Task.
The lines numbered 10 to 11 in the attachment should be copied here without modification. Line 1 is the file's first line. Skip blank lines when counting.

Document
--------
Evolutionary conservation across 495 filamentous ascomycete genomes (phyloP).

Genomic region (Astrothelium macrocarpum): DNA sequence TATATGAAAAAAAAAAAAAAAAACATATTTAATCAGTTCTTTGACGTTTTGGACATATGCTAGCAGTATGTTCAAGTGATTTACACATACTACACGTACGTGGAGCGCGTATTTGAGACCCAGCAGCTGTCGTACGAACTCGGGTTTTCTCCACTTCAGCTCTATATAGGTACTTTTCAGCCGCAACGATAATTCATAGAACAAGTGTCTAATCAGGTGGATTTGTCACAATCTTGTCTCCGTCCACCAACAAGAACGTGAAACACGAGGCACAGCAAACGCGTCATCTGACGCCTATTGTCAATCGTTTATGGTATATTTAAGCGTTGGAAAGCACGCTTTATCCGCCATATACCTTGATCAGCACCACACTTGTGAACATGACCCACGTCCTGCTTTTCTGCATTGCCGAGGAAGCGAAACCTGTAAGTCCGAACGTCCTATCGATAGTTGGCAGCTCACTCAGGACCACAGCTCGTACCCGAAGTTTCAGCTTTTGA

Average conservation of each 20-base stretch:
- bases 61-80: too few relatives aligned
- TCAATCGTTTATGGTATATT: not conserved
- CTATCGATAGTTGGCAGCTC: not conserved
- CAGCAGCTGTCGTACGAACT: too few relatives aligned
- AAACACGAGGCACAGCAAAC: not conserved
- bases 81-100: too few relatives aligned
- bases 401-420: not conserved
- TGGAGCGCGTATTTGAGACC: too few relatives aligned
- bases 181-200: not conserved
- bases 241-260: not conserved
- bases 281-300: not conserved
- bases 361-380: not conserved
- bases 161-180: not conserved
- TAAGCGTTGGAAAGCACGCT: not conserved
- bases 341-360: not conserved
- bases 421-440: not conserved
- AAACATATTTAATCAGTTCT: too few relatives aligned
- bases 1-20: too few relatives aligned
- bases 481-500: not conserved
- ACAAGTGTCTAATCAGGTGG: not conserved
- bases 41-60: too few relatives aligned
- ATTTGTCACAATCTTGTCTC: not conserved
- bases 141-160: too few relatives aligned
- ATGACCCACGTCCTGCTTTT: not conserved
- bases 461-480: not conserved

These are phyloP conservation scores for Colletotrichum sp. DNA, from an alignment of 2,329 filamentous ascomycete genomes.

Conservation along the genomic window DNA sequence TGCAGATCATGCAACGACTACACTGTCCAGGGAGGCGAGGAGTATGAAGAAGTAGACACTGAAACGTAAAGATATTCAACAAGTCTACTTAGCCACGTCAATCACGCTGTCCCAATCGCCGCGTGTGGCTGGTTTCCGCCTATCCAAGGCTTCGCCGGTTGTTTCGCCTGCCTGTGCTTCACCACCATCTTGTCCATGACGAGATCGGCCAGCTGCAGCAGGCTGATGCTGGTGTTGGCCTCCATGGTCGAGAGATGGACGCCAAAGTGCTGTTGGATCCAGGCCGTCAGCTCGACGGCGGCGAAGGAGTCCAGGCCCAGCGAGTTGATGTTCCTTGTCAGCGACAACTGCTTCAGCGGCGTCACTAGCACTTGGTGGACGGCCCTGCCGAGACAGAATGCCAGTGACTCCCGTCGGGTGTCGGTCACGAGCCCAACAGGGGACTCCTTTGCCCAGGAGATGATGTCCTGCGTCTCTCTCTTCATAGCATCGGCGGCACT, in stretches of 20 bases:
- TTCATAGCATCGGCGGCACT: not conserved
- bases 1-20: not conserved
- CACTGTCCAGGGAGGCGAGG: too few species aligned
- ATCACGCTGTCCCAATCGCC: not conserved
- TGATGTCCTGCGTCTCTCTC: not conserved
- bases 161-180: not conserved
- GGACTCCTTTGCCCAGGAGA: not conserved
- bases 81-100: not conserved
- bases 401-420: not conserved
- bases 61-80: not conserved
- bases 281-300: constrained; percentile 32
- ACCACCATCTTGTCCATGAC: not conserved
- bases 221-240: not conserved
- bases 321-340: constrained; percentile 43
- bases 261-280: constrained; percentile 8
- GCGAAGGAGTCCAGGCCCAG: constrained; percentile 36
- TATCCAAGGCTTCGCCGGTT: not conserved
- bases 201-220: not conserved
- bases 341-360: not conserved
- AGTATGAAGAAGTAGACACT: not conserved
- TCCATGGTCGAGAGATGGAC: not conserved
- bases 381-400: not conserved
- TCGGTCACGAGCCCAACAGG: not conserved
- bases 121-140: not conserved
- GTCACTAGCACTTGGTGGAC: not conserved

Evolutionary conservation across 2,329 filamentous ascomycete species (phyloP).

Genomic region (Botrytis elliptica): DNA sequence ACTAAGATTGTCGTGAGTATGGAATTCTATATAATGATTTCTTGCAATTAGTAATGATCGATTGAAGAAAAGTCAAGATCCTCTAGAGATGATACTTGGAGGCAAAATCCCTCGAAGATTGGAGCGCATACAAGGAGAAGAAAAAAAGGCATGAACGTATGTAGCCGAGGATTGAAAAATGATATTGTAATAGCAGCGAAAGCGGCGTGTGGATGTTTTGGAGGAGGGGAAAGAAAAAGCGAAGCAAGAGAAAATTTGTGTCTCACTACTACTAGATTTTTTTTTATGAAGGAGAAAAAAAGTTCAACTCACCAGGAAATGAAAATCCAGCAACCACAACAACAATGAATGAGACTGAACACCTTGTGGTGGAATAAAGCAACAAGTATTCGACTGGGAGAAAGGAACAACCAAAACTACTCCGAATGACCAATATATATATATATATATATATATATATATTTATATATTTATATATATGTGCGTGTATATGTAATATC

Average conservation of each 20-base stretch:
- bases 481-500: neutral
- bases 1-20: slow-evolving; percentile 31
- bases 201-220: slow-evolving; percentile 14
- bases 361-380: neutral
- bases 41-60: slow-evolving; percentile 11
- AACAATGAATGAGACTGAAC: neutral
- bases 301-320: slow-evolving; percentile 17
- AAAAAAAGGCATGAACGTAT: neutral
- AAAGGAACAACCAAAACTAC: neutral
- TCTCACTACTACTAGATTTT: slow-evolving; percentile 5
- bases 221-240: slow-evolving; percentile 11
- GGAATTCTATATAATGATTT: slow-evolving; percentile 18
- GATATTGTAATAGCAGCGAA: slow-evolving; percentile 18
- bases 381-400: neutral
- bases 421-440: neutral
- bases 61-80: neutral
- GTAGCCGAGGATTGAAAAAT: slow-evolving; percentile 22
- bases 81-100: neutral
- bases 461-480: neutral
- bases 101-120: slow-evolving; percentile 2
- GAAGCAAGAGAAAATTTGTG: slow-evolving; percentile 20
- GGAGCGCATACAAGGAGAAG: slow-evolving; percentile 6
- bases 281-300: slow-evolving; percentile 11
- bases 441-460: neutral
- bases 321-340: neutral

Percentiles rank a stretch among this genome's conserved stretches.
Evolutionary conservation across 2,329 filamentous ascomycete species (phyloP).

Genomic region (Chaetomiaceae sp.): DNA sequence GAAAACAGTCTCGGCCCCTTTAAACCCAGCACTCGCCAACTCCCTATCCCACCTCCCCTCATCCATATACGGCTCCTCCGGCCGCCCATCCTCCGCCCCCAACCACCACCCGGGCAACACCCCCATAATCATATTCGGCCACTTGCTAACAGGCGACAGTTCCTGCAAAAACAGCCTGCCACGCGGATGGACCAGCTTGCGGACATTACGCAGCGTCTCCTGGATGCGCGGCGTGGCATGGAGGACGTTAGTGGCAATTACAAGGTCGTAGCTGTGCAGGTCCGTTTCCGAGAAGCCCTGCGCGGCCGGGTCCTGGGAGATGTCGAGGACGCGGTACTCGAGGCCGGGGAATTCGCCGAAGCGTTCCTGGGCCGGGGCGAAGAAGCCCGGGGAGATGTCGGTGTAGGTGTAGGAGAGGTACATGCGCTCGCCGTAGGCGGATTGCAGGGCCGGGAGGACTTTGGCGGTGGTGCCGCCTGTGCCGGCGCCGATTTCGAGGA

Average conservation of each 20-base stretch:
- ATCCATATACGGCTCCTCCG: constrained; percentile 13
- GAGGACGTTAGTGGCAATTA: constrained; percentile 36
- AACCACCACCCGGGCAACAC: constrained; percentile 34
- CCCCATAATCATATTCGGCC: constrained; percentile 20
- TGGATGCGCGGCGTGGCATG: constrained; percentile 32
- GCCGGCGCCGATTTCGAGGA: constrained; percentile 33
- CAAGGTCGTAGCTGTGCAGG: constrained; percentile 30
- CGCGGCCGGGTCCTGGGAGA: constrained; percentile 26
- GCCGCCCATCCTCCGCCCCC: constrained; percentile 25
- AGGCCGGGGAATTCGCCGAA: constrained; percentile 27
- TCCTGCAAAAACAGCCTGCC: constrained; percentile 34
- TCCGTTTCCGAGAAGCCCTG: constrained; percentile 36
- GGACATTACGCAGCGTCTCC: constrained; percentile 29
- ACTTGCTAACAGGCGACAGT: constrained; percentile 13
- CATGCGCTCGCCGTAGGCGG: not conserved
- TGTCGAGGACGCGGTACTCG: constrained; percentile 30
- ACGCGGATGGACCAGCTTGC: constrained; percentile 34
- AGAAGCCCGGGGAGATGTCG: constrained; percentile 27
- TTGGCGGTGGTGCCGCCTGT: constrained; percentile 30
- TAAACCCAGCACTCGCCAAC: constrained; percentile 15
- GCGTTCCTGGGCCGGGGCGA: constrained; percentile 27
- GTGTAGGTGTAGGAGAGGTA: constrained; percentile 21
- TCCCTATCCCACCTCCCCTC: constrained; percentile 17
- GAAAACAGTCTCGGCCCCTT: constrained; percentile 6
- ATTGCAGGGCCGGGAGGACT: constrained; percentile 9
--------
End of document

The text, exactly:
- bases 401-420: not conserved
- TGGAGCGCGTATTTGAGACC: too few relatives aligned